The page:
Have you ever told a friend about a particularly shitty day, only for them to respond with a similar story, and all of a sudden it has turned into a competition of “who’s had a worse day?” Often, joking about a bad day or a hardship can seem like a simple way to reduce the pain that it causes you, but rather, it makes you more comfortable with the mental strain it causes and lowers your tolerance. Consequently, this way of conversing has created an environment in which reinforcing negative thinking has become the new social norm.
Lately, I’ve begun to notice this trend in the attitudes of my peers more and more, and have realized that even I am sometimes guilty of participating in this behavior. After finishing one of my finals for fall quarter, I felt immense relief. I studied for weeks on end and walked out feeling extremely confident in myself — that is, until a friend of mine approached me saying, “I definitely just failed that test. Oh well, I only need a C to pass the class.” In fear of coming off as conceited, I quickly responded “yeah, that was the hardest test I’ve ever taken.”
Before I could even make it out of the lecture hall, multiple people had come up to me sharing similar doubts. Prior to these conversations, I was convinced I’d aced the test, but upon hearing how poorly other people felt about it, I wasn’t so sure. My confidence immediately diminished and I started to question my own potential to succeed. How could I go from feeling so self-assured, to feeling insecure in a matter of minutes?
Soon enough, the continuation of this negative mindset begins to eat away at your well-being, sending you into an abyss in which you can’t escape.
It has become the norm to inject comments about the negative aspects of your life into everyday conversations, sometimes even with people you’ve just met. It seems like such a strange concept to discuss your pitfalls with a stranger, but this normalization of negative behavior makes a lot of people appear more relatable to others.
On the surface, this behavior doesn’t seem entirely destructive. Sure, everyone has bad days and sometimes you just need to vent about it, but that’s a given. However, the perpetuation of this behavior affects many people’s mental health. It reinforces these negative remarks—which, at first glance, may seem like harmless conversational jokes at first such—and conditions our unconscious selves to lower our standards and settle for mediocrity.
Because so many people use self-deprecating humor in average, day-to-day situations, mental health issues such as depression and anxiety are so easily looked past and disguised, and even seen as inferior to other health issues. Soon enough, the continuation of this negative mindset begins to eat away at your well-being, sending you into an abyss in which you can’t escape. Some of the greatest minds—your friends, family, even yourself—fall into this rabbit hole of negative thinking, and, instead of directly addressing the issue at hand, they perceive this way of living as normal because of how casual and “humorous” of a conversational topic it is.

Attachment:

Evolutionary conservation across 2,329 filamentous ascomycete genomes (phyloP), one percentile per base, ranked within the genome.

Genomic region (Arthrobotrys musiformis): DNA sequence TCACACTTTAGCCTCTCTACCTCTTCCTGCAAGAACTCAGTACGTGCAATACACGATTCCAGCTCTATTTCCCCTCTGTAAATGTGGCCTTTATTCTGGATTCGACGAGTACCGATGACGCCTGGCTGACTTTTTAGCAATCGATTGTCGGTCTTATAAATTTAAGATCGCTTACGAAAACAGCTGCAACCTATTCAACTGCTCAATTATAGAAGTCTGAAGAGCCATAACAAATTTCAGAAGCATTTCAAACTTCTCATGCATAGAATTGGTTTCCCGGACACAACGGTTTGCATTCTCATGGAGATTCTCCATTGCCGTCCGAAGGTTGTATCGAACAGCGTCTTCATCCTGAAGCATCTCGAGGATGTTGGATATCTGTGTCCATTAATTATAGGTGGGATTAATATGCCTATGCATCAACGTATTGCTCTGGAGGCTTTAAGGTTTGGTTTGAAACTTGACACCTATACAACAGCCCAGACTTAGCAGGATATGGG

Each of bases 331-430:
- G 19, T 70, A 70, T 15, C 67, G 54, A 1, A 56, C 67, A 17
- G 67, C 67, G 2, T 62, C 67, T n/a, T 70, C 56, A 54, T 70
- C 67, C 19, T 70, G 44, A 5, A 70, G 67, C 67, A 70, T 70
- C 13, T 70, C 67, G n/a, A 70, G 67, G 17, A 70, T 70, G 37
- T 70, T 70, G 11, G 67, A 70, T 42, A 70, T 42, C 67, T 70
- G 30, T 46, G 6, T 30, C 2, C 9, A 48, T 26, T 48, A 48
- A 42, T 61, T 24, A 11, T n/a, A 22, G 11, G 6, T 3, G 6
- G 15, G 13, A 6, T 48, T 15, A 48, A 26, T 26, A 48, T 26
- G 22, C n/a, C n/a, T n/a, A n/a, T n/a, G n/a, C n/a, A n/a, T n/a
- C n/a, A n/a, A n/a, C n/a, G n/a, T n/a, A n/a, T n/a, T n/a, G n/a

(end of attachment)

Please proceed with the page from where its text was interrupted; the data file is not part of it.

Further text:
Although some people use dark humor merely to make a joke, many people use it as a defense mechanism to hide more serious, deep-seated issues in order to avoid directly approaching the conflict. Because of these problems, it has become hard not only to identify when someone close to you is experiencing mental health issues, but also for these people to reach out for help.
Changing your mindset and the way you experience your life takes a lot of hard work, and let’s face it: change is utterly terrifying.
Oftentimes, the people who constantly succeed in every aspect of life are seen as the “lucky ones”, as if they are a completely different breed of human put on this earth to create some type of social balance. However, the difference between these people and those who engage in negative behavior is the way they’ve conditioned themselves: not only do they usually stray from participating in social norms, they challenge themselves to step out of their comfort zone nearly 100 percent of the time.
Recently, I started to watch the FX show Atlanta, a show ultimately about a man trying to improve his life. At one point in the show, the main star, Donald Glover, makes the remark, “I just keep losing. Are some people just supposed to lose?” This comment really sat with me; this is a show about a man wanting to create change, yet he persistently engages in negative behavior. You might be thinking, “Well, why can’t he just start to think about the positive aspects of his life instead of the negative?” In reality, changing your mindset and breaking negative habits is much more than merely telling yourself not to be so negative all the time.
Changing your mindset and the way you experience your life takes a lot of hard work, and let’s face it: change is utterly terrifying. But the necessary change ultimately lies within yourself. The only way to change your mindset is to change the person you are, and, for almost everyone, this doesn’t come overnight. However, taking small steps to create change can make the journey more bearable—enjoyable, even. That being said, this journey will certainly vary from person to person. For example, to some this means making the conscious effort to stray from engaging in these norms, and for others it might mean utilizing more resources, such as counseling services or reaching out to loved ones. Nevertheless, for everyone this process takes an immense amount of self-compassion, which is necessary for every element of life.
Alaina Ayres wants people to get their heads out of the clouds and try to see the brighter side of life.